Editor’s Note: This post first appeared on the NMA Blog in April 2018. We felt it still has resonance today.
I admit…I have always named my cars and talked to them too. Not because I am a lonely and sad person but because I want to imbue good feelings in my space—talking to my car seems to do that for me. Every car should have a bit of personality that makes it ours. How can something so intimate and personal that we use every day not?
Of course, a car ultimately is a tool that gets us from one place to another. Up until now, talking to a car has been one sided but in the near future that could change.
Are we ready for our cars to become extensions of our smart phones or virtual assistants that can help us navigate unfamiliar streets, tell us how much wiper fluid we have or which Thai restaurant is nearby?
We are at the dawn of the Internet of Things—and our cars are indeed a thing.
Most of my experience with talking to a thing and it kind of talking back has been with my IPhone’s Siri app. Even though the voice recognition gets better each year, I have very little luck with Siri understanding what I say and I know I do not mumble—honest. Hilarity seems to ensue each time I use Siri but is that what I want when I’m driving?
I just hope talking to my car and it trying to hear me won’t be like that 2001 Verizon TV commercial campaign “Can you hear me now?’ or even worse, an Alexa Backseat Driver.
Creating voice recognition for cars has become just one of the touchstones between the tech and the automaker world. Automakers take seven years for product development while tech companies take considerably less. They both seem to be wrestling for dominance in this space and tech is certainly winning.
Amazon (Alexa), Apple (Siri), Google (Voice), and Microsoft (Cortana) have been working diligent to build AI personal assistants with voice recognition. I am not a Luddite by any means but I just don’t have the time to figure out why I cannot order something online by voice control or how to get my Google Maps App to work. If I were to ever use an AI personal assistant device, I certainly would not want it to act out like HAL on 2001: Space Odyssey.
Can you imagine trying to get your car to do something and it acts as if you don’t exist—is this a hassle we really need while driving?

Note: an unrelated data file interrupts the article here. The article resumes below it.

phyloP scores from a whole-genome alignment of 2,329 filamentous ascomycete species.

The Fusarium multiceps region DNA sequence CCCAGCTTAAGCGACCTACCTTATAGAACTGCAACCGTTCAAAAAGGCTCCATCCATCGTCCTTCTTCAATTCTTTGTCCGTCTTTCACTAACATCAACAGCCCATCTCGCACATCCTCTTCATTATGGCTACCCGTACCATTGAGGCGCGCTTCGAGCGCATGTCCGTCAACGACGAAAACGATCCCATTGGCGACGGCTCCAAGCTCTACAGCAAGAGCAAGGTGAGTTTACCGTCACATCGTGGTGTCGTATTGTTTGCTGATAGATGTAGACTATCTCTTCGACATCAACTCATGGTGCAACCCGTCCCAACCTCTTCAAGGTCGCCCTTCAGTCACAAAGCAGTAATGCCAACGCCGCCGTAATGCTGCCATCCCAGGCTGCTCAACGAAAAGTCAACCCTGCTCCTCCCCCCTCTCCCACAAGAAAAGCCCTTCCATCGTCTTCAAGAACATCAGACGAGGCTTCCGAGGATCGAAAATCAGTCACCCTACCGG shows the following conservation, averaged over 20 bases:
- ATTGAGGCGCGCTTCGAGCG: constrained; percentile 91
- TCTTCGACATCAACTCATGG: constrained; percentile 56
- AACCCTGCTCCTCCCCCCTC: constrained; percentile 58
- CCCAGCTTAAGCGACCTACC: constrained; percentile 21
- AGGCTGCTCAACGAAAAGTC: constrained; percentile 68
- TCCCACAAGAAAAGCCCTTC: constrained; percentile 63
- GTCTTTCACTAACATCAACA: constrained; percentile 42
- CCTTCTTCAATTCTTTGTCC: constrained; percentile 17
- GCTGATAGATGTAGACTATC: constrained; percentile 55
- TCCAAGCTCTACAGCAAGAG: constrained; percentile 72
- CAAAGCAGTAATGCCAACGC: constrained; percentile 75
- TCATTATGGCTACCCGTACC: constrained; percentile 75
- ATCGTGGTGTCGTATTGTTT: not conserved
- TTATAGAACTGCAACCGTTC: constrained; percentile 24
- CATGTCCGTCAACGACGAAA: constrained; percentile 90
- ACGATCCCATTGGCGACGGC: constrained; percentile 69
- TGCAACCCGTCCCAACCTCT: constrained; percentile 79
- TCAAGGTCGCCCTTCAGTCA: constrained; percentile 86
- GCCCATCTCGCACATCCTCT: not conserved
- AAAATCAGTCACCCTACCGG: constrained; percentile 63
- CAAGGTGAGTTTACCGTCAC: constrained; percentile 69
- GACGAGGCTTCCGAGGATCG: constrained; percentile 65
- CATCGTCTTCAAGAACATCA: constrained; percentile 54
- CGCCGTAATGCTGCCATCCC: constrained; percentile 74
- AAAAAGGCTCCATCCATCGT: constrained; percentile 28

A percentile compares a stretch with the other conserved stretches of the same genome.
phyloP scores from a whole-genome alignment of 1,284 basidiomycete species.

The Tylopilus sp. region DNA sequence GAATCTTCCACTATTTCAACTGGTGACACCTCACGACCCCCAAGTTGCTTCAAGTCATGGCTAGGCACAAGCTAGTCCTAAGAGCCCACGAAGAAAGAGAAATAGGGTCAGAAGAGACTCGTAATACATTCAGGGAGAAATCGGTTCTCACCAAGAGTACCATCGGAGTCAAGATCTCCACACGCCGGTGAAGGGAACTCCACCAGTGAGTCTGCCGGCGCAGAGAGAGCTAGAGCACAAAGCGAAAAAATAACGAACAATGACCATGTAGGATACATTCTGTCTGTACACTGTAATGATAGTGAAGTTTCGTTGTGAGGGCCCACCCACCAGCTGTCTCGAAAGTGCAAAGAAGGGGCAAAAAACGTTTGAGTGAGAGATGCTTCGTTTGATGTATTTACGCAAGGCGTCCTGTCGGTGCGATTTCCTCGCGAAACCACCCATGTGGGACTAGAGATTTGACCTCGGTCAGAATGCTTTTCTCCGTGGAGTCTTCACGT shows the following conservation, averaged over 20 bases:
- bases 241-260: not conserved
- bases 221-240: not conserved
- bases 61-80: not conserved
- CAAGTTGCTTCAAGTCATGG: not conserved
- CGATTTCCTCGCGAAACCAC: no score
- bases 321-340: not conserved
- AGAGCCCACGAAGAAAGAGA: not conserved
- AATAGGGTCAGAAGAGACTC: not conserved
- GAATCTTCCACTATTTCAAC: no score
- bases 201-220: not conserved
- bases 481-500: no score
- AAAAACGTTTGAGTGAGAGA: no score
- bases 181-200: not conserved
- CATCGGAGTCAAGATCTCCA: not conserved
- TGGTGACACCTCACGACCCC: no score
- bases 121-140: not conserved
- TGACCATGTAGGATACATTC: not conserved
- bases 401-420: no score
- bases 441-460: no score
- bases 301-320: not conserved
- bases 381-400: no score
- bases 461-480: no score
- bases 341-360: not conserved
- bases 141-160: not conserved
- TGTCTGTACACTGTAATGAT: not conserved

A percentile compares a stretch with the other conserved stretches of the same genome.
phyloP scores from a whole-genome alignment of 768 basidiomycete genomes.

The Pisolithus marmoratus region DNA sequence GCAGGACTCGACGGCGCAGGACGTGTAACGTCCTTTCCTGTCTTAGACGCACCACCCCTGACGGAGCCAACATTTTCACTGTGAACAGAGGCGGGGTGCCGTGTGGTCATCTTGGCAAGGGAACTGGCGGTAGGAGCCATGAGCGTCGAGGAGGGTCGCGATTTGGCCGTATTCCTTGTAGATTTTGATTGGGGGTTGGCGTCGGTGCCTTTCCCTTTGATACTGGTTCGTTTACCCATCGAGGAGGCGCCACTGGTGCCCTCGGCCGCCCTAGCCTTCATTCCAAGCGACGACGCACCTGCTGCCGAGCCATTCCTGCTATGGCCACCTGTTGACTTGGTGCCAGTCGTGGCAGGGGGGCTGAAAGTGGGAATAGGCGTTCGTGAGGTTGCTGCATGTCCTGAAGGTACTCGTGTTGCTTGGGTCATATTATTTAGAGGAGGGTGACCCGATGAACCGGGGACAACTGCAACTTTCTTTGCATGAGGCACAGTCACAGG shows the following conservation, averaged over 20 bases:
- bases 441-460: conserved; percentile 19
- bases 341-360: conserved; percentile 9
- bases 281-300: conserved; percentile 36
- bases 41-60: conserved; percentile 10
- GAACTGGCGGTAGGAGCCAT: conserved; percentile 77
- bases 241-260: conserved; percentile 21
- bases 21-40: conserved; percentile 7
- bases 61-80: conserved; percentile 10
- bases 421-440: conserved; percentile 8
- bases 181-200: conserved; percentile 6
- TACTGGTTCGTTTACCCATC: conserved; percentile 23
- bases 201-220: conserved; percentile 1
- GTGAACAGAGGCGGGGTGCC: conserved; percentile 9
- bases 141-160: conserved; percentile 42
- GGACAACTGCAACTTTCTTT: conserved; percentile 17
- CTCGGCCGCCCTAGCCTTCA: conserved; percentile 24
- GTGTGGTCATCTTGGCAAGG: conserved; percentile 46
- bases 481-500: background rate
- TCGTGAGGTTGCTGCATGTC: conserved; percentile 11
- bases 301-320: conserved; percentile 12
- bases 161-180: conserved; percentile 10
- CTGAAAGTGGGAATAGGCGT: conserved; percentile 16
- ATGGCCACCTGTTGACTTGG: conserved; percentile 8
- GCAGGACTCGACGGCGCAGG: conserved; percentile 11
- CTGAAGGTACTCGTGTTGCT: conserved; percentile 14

Of course, it would be wickedly fun to have your car hold a conversation with you while you drive…your car obviously would learn all kinds of secrets about you—where you’re going and when, what you talked about inside the car, your preferred coffee shop and it even could spot you 10 feet away and unlock the door for you before you arrive seconds later.
Why does this all seem kind of creepy?
If we choose to use these devices and software inside our car there are a number of questions that we need to answer first:
- If we buy a new car, will we have a choice not to use an AI inside the car?
- Can we tolerate an AI device always listening and hanging on every word?
- Do we want to lose that much privacy of not only the listening but maybe even the watching of us to see if we are alert enough to drive?
- What about all the information gathered by the AI—who would own that data and if we did, could we sell it ourselves to marketers and make a bit of cash?
- If we don’t own the information gathered on us, who does and what will they do with it?
- If we choose to use an AI in the car, how can we prevent our personal AI from being hacked? The AI would store not only our conversations but information about where we go, what is going on with the car itself and even information about our own health with the constant monitoring.
- The gathering of all the information on us would use more power which decreases our fuel efficiency and we would pay more at the pump or electric charge. Can we afford that on top of any connectivity fees that we would have to probably pay?
- Who would pay for all the cloud storage needed for all the information gathered on us?
- Overall, would the AI make us a safer driver or an even more distracted driver?
I think it would be great fun to have an AI talking with me when I drive, but I don’t really need it to get from point A to point B and back again. It seems more of a hassle than it is worth to me and why should others profit from my information?
In a 2016 McKinsey firm report, analysts estimated that by 2030 automakers or tech companies could reap between $450 billion and $750 billion in revenue from car-generated data. Most of this cash would come from digital marketers who would now know even more about my needs, wants, and desires based on information gleamed inside my car.
The worse part of all this connectivity would be that if I don’t want marketers or advertisers pounding me with targeted advertising, I would have to pay an additional monthly fee just like I do now for my Roku app on my phone and my CBS All Access app just to have an advertising free experience.
I like to drive, but do I really need all these bells and whistles to enjoy the experience? I think I’ll keep talking to my car but for now maybe its okay she doesn’t talk back.
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